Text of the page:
things: electrolytes, minerals, waste products of protein, hormones, acids,
and enzymes.
When you drink water, your body has to recombine electrolytes and many
other body chemicals. Drinking excess water can deplete these other
factors that make water functional in the body.

Urine is basically filtered blood. And yes, we do need water—but the blan-
ket recommendation that everyone needs to drink eight glasses per day is
not valid.

How much water should you consume?

Drink when you are thirsty. Thirst depends on your physical activity; no
two people need the same amount of water. Don’t buy the claim that “your
body doesn’t know when it’s thirsty” or “by the time you are thirsty, it’s too
late.”

Have you ever overwatered a plant? It dies.

There is even a dangerous condition whereby people can die by drinking too
much water—it’s called hyponatremia. This condition indicates too much water
without enough electrolytes (minerals that hydrate). It’s a type of
over-hydration that can cause congestive heart failure and kidney and liver
disease.

Drink when you are thirsty!


Myth #3:

The outdated “Calories In = Calories Out” theory is full of holes.

The claim goes like this:

Since fat has the most calories, eating fat will put on the most weight. If you
eat more calories than you burn, you gain weight. Since there are 3,500
calories in one pound of fat, all you need to do is burn 3,500 calories more
than you take in and you’ll lose one pound.

Oh, this is beautiful. Have you ever tried this? Has it worked for you?
Here’s the big flaw!

A calorie is a unit of energy in food. All calories are not identical and they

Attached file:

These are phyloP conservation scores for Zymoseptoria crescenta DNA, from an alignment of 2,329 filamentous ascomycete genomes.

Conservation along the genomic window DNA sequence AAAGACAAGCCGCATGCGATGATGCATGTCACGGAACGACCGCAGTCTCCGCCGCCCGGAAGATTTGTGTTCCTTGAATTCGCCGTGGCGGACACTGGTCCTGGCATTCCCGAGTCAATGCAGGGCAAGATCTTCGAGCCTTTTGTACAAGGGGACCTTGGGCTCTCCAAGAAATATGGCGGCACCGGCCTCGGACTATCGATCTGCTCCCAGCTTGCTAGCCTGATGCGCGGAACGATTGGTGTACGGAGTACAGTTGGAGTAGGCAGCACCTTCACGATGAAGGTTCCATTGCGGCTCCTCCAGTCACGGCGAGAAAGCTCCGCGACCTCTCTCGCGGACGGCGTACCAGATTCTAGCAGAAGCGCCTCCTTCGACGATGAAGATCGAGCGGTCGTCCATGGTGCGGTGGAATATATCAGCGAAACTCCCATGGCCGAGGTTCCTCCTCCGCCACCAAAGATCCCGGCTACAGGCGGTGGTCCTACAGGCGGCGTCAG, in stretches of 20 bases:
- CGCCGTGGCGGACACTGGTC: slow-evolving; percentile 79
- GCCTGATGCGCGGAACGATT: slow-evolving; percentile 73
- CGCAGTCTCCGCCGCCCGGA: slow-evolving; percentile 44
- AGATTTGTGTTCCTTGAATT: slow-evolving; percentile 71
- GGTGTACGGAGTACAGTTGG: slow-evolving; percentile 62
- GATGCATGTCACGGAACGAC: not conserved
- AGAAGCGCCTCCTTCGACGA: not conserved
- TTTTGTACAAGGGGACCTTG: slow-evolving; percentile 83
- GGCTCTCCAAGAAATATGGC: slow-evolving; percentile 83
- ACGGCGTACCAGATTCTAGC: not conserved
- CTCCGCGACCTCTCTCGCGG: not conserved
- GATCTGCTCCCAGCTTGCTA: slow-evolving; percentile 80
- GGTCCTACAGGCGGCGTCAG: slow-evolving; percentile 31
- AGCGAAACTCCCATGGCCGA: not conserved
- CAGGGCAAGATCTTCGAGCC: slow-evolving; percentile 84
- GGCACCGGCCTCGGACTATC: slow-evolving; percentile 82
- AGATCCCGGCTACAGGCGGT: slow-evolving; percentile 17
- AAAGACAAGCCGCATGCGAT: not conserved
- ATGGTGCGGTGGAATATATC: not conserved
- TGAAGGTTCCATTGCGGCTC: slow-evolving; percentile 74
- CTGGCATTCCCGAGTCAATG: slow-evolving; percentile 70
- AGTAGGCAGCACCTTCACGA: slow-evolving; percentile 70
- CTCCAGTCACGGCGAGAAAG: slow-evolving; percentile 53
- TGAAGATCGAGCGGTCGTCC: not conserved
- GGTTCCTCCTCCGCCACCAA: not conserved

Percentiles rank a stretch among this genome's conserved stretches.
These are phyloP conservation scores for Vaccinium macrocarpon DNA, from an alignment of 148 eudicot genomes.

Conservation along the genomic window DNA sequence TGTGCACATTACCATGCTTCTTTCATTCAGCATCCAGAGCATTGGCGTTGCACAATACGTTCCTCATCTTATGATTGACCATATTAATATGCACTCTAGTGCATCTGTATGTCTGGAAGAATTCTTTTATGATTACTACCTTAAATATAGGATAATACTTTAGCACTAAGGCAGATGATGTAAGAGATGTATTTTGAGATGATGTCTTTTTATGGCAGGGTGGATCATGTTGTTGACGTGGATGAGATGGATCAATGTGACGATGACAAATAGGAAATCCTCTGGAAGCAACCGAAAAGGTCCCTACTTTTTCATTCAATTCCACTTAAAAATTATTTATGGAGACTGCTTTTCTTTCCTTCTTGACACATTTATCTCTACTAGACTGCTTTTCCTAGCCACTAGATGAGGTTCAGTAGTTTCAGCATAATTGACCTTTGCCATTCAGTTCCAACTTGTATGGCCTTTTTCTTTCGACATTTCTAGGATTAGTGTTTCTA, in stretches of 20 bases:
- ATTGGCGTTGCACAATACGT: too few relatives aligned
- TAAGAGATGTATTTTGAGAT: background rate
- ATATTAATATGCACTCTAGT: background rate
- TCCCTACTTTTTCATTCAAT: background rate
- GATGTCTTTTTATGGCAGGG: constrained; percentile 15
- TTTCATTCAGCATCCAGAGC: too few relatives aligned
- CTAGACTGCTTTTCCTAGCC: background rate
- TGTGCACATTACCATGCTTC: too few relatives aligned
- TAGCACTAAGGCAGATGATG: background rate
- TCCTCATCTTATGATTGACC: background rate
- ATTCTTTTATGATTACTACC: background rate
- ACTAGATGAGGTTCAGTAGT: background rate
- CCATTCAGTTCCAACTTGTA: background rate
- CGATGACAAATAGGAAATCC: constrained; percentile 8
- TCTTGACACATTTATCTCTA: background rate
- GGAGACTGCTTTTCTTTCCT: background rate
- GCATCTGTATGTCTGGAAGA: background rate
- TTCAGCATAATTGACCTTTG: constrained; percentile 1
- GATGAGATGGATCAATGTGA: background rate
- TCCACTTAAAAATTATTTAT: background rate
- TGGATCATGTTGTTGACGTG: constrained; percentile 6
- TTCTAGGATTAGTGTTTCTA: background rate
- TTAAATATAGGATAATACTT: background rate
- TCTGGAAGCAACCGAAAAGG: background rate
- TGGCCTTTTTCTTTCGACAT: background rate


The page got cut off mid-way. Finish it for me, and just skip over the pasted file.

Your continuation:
are not treated equally by our bodies’ hormones. Certain types of food
calories trigger fat-burning and others trigger fat-storing. Consuming more
of the calories that trigger fat-burning will cause you to lose weight, not
gain it.

Let’s take a bagel (200 calories) and three eggs (200 calories); both have the
same amount of calories. The bagel affects the fat-making hormones; the
eggs affect the fat-burning hormones.

200 calories 200 calories


There are three main categories of calories: carbohydrates, proteins, and
fats. And yes, it’s true that fat has more than twice the calories of the other
two, as seen below:

Carbohydrates provide 4 calories per gram.


Protein provides 4 calories per gram.
Fat provides 9 calories per gram.

But…

Fat has the smallest effect on the hormones that make you fat. In fact, fat
does not trigger any hormones that cause fat-storing. Proteins have fewer
calories than fat but actually trigger fat-burning hormones if not consumed
in large amounts. However , carbohydrates, with the same value of calorie
density as proteins, will create the biggest effect on fat-storing hormones,
making you fat. The big fat-making hormone is called insulin.

Insulin: A hormone made by the pancreas that lowers the sugar in the
blood. Insulin stores fat; in the presence of small amounts, fat-burning is
turned off.
Different carbohydrates have different sweetness (sugar) levels. Obviously,
candy and celery are both carbohydrates, but non-sweet vegetables will
not trigger insulin production . So, it’s the sugar concentration or how fast
a carbohydrate turns into sugar that determines whether it turns into fat.
And many carbohydrates can turn into sugar fast, including breads,
pastas, cereals, crackers, bagels, and pancakes.

Nutrient density, the other factor

Bread and salad are also carbohydrates, but bread has very few nutrients
while the other has tons. Instead of counting calories, count the nutrients
in calories. Just counting calories can reduce the very nutrients that get
you healthy.

If you practice portion control and consume everything in moderation, you


are treating all calories equally. This is bad advice because there are some
food calories you want to eliminate completely and some you want to
consume in large amounts.

Don’t assign all calories equally; refocus on the hormone


effect and the nutrients density of calories.
Myth #4:
Exercise WILL BURN UP THOSE
EXTRA CALORIES AND MAKE ME THIN

I have had lots and lots of patients come to my clinic attempting to lose